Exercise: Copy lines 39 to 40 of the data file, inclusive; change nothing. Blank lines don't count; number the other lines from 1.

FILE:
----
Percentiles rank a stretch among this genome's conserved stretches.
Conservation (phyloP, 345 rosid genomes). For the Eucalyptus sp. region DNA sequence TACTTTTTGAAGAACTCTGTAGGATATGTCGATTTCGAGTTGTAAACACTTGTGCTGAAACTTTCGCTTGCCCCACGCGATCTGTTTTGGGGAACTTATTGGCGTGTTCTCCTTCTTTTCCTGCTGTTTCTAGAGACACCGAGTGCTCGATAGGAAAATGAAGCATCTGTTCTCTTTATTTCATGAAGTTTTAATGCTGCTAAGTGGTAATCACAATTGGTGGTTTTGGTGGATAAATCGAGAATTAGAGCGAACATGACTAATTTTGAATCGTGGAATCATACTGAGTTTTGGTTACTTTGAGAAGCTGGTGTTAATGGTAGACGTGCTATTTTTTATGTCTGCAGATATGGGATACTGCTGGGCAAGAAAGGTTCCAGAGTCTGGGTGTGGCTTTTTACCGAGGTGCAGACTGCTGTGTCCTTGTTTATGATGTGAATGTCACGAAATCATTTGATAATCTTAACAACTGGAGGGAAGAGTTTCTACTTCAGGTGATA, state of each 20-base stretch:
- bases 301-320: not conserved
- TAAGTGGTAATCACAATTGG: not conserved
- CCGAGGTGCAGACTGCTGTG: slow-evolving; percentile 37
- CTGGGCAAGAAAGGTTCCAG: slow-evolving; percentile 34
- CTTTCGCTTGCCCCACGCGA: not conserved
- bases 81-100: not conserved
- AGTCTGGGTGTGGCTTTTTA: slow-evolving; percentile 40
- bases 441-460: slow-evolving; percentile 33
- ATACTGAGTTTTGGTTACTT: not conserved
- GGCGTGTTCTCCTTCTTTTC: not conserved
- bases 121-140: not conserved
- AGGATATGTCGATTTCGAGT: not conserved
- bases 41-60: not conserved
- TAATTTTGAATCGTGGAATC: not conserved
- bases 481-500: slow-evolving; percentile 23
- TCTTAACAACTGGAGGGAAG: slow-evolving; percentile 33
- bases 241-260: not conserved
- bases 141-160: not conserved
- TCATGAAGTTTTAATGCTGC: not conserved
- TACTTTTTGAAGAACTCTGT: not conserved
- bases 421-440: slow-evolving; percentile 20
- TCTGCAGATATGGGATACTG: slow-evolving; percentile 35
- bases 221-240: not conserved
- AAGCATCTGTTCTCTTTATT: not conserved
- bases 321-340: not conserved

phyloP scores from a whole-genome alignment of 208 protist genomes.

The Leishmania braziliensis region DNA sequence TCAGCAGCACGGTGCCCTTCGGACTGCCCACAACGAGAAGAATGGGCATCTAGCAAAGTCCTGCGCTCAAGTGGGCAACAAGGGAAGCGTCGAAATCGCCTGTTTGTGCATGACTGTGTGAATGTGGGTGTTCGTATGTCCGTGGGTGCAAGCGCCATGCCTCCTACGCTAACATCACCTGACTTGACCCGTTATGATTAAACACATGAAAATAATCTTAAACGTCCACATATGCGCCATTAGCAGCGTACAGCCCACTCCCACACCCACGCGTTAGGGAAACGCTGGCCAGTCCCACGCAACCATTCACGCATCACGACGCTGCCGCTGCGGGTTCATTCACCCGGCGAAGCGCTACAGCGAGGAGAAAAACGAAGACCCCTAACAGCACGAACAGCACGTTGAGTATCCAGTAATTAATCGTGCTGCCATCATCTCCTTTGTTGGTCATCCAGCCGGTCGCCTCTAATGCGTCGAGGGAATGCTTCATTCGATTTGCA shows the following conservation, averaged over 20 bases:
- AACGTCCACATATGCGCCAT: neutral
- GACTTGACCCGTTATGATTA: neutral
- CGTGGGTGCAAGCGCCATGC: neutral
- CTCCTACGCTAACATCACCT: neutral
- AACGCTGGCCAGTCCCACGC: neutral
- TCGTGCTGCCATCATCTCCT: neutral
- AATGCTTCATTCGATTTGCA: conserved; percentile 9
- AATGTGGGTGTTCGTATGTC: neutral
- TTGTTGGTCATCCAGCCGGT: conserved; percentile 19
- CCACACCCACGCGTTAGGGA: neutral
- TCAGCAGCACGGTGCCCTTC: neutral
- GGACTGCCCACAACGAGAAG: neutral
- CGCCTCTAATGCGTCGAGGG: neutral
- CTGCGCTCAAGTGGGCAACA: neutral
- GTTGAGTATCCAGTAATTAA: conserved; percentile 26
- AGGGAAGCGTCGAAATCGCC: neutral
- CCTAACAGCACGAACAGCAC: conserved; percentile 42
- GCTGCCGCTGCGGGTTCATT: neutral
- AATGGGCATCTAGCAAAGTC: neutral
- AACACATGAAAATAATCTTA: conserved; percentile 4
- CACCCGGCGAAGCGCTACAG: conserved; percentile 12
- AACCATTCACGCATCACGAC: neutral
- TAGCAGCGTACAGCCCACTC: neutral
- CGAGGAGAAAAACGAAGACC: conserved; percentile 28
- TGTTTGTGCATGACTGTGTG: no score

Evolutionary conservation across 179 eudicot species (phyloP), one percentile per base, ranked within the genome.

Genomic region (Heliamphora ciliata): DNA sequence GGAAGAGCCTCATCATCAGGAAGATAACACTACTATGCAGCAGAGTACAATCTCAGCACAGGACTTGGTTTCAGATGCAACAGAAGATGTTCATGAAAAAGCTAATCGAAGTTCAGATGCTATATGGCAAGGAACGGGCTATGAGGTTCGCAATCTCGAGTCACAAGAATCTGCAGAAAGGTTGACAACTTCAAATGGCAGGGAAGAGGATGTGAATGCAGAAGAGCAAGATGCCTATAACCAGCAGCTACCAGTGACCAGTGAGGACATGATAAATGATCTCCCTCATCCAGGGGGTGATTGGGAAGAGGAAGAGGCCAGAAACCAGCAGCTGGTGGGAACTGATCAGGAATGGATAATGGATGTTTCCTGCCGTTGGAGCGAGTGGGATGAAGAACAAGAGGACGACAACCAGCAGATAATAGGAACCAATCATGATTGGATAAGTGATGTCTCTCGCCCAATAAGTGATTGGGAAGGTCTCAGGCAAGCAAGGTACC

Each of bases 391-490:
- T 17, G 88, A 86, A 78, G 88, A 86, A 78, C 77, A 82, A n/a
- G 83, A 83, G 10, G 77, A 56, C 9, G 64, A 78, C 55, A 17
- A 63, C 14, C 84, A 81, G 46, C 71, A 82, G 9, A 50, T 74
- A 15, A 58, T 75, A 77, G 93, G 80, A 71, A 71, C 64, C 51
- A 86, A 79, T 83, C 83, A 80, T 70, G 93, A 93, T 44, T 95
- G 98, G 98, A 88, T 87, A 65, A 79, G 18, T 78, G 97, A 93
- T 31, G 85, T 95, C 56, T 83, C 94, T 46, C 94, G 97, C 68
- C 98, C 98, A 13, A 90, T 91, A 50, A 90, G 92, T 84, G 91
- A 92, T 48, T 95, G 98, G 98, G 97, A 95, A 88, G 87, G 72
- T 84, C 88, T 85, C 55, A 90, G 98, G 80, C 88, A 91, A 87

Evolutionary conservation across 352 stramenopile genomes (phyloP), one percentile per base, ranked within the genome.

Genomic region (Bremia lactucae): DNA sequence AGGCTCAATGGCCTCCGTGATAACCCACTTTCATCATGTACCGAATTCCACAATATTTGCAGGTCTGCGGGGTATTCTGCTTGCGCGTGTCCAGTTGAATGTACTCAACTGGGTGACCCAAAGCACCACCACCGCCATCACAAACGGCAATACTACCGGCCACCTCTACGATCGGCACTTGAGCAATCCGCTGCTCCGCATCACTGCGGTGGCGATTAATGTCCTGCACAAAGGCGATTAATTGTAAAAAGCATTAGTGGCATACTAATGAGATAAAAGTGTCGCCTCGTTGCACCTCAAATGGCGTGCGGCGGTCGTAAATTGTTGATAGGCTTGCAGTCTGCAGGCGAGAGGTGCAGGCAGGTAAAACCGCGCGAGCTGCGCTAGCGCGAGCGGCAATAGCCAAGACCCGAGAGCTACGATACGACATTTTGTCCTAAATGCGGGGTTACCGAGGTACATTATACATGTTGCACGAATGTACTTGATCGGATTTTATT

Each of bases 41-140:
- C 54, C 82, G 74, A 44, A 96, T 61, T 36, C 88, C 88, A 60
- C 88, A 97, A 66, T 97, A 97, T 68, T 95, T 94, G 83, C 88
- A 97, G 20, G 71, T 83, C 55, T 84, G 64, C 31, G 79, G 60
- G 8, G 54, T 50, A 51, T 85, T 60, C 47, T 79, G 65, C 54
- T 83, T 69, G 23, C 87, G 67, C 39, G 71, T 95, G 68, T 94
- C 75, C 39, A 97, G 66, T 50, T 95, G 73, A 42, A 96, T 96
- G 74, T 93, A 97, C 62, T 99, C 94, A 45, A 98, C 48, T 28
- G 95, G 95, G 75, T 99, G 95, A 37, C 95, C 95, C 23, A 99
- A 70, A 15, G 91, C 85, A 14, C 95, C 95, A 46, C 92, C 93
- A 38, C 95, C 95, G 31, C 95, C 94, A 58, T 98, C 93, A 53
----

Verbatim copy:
- CCACACCCACGCGTTAGGGA: neutral
- TCAGCAGCACGGTGCCCTTC: neutral